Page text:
Scuba diving conditions are best from July through October, when visibility is excellent and the water is warm. (Winter water is cold, sometimes down to 20°C/68°F or colder, and changing temperatures can mean poor visibility in spring.) Certified divers will get the most out of La Paz's amazing dive sites, including the sea lion colony at Los Islotes, distant Cerralvo Island, the sunken ship Salvatierra, an 18m (59-ft.) wall dive, and several sea mounts (underwater mountains) and reefs; a little farther afield, you can see hammerhead sharks and manta rays. Baja Expeditions, Fun Baja, and Baja Dive all offer a variety of dive expeditions, starting at $105 per person for an all-day outing and two-tank dive. Day boat trips run approximately $110 for two-tank dives, $125 to $175 for three-tank dives. Fun Baja runs scuba safaris as well, combining diving and camping at the island of Espíritu Santo in a luxury camp with beds and meal service for $440 to $999 with dives, $289 to $599 for non-divers coming along for the ride. DeSea Baja Adventures also has private boats with guides for underwater photo or video diving, and private dive masters or instructors for yachts or charters, and freediving, including instruction in yoga-based breathing exercises, mental control, and the physiology of breath hold.
Every March, groups of whale sharks are spotted in the waters of La Paz's bay. These enormous, plankton-feeding creatures, the world's largest fish, stay close to the surface, so they're easy to spot from light aircraft that make the rounds each morning to find them for snorkel tours. All Cabo and La Paz dive outfitters make the trip; for about $80 per person, you'll spend an hour or so paddling around sharks up to 10m (33 ft.) long.
La Paz's Top Dive Spots
La Paz is among the world's great dive destinations: More than 25 dive sites surround the islands outside La Paz's bay, such as Espíritu Santo, San José, and Cerralvo. What sets La Paz diving apart is the big stuff: giant mantas, sea lions, and impressive numbers of sharks, including whale sharks and hammerheads. Here are the area's most notable dive sites:
- El Bajito: Just next to the Los Islotes sea-lion colony is this beautiful dive site where crevices in the seafloor are covered in soft corals.
- El Bajo: Advanced divers revel in the underwater mountain rising to 18m (60 ft.) below the surface, with a relatively flat top. It's especially notable for its schooling hammerhead sharks; groups of several to hundreds travel clockwise around the seamount. You're also likely to see Panamic green morays; over 50 live in a small canyon on the mountain. Additional sea mounts nearby have peaks at between 18 and 45m (60-150 ft.) from the surface; visibility is good year-round.
- La Reina & La Reinita: Enjoy a wreck dive and wall diving to 45m (150-ft.) depths at these islets in front of Cerralvo Island, 1 1/2 hours from La Paz. You'll see brain coral, tropical fish, rays, and several types of morays here. During the summer you can see giant sea horses. Whale encounters are common in the channel during the winter calving season.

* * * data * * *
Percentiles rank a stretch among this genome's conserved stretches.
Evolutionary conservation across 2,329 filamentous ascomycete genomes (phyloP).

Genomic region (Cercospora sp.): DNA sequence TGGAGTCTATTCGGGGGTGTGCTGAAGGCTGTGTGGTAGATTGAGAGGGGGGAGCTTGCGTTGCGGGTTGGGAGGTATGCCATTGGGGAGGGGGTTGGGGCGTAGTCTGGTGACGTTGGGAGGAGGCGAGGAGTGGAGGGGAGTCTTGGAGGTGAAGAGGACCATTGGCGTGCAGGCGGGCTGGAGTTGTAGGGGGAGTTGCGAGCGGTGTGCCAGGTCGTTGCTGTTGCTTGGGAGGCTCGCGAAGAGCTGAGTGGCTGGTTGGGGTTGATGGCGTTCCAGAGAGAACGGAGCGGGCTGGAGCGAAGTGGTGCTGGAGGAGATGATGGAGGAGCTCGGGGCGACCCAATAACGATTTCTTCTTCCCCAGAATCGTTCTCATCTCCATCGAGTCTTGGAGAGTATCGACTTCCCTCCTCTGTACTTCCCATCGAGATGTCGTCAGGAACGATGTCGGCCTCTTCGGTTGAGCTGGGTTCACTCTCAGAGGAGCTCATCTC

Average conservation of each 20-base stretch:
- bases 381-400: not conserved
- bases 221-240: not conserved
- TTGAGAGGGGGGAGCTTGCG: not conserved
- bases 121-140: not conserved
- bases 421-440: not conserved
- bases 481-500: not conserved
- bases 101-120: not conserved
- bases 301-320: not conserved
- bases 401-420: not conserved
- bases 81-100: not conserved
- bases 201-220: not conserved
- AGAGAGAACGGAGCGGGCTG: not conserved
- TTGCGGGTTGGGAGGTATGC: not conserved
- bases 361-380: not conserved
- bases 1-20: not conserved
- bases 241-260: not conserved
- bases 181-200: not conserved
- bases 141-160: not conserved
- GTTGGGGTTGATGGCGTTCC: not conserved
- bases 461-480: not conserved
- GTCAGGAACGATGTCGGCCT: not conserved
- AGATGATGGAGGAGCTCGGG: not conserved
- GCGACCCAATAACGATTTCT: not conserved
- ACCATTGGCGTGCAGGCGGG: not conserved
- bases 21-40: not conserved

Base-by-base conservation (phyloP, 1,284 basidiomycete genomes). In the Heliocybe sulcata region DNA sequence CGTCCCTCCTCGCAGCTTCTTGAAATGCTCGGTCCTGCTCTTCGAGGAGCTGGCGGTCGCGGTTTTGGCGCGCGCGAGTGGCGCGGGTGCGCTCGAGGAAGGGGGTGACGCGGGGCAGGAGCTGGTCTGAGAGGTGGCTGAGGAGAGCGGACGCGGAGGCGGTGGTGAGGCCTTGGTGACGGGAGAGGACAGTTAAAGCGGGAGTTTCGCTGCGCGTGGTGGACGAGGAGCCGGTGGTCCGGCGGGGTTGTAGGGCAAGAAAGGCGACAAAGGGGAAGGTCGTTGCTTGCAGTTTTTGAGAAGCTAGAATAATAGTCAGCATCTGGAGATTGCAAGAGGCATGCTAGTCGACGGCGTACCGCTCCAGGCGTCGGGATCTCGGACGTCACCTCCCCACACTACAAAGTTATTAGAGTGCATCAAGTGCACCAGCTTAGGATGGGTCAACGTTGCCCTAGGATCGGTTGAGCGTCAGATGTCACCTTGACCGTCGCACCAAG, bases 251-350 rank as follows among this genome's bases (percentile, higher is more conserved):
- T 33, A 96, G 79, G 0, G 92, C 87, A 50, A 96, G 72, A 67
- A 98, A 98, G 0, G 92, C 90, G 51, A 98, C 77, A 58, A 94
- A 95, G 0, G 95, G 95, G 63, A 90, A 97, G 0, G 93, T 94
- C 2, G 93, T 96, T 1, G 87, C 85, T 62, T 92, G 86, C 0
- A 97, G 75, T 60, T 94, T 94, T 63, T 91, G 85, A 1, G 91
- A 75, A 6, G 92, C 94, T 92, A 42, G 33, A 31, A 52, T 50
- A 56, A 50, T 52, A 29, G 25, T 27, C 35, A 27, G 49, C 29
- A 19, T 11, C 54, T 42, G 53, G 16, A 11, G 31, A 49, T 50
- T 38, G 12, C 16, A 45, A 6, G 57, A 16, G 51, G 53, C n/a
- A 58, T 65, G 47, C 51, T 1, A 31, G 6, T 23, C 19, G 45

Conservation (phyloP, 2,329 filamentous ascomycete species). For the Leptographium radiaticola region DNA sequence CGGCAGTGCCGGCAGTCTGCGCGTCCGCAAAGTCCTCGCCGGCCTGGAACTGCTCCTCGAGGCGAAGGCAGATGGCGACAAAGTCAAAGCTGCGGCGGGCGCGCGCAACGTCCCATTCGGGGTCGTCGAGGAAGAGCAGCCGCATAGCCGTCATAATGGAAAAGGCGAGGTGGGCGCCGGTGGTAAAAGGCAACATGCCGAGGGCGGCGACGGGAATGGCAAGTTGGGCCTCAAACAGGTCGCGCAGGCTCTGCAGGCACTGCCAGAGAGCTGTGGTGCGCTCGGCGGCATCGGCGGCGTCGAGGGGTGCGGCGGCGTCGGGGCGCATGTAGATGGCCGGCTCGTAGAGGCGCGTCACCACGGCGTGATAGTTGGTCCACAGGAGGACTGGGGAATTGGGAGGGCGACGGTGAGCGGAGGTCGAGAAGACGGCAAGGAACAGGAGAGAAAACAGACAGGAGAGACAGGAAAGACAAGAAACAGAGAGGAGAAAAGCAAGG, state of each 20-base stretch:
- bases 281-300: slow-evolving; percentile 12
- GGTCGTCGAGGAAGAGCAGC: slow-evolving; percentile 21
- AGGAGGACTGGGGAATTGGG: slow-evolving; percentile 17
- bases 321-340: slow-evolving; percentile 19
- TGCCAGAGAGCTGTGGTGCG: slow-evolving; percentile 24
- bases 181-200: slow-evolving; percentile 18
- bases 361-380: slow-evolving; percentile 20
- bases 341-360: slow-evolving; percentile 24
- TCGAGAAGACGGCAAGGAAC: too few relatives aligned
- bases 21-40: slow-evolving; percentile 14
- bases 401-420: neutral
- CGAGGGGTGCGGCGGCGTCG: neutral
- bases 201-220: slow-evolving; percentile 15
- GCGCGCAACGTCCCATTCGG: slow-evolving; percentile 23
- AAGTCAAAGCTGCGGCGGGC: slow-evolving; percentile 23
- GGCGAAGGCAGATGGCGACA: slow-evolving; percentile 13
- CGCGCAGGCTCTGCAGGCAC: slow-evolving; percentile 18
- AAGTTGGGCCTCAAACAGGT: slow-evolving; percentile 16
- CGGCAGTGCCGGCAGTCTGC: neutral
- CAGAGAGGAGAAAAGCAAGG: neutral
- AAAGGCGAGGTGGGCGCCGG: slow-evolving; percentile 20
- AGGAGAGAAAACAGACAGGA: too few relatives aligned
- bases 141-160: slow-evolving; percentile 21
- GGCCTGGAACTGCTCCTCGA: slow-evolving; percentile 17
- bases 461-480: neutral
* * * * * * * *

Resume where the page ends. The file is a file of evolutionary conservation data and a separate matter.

- Los Islotes: Divers here can view the underwater rock caves and frolic with the friendly colony of sea lions. The two large rock islands, one of which is a natural arch whose center you can dive through, are a 1 1/2-hour boat ride from La Paz, north of Espíritu Santo, and offer depths of 4.5 to 30m (15-100 ft.).
- Salvatierra Wreck: In 1976, this 75m (250-ft.) ferryboat sank after colliding with a nearby reef. It now lies on a sandbar at a depth of 18m (60 ft.) in the San Lorenzo Channel and the southern end of Espíritu Santo. Filled with sea life, it makes for a fascinating dive and a good site for novice divers.
- San Francisquito: Similar to El Bajo, this popular site for advanced divers, with varied depths, has an abundance of sea life.
- Whale Island: This small, whale-shaped island has dive-through caves, crevices, rocky reefs, and a coral forest at depths from 6 to 18m (20-60 ft.). Between the caves is a sand shelf containing a large "garden" of conger eels, which extend their bodies vertically from the seafloor and sway in the currents while feeding on passing morsels. This area is tranquil and protected from wind; its mild current makes it a good choice for beginning divers, or for a second dive of the day.
- Lapas 03 and the Fang Ming: These two rusting Chinese long liner boats were sunk in 1999 to promote artificial reef development for sport diving. They're at a depth of 21m (70 ft.) and offer full penetration diving over numerous levels.
Note: This information was accurate when it was published, but can change without notice. Please be sure to confirm all rates and details directly with the companies in question before planning your trip.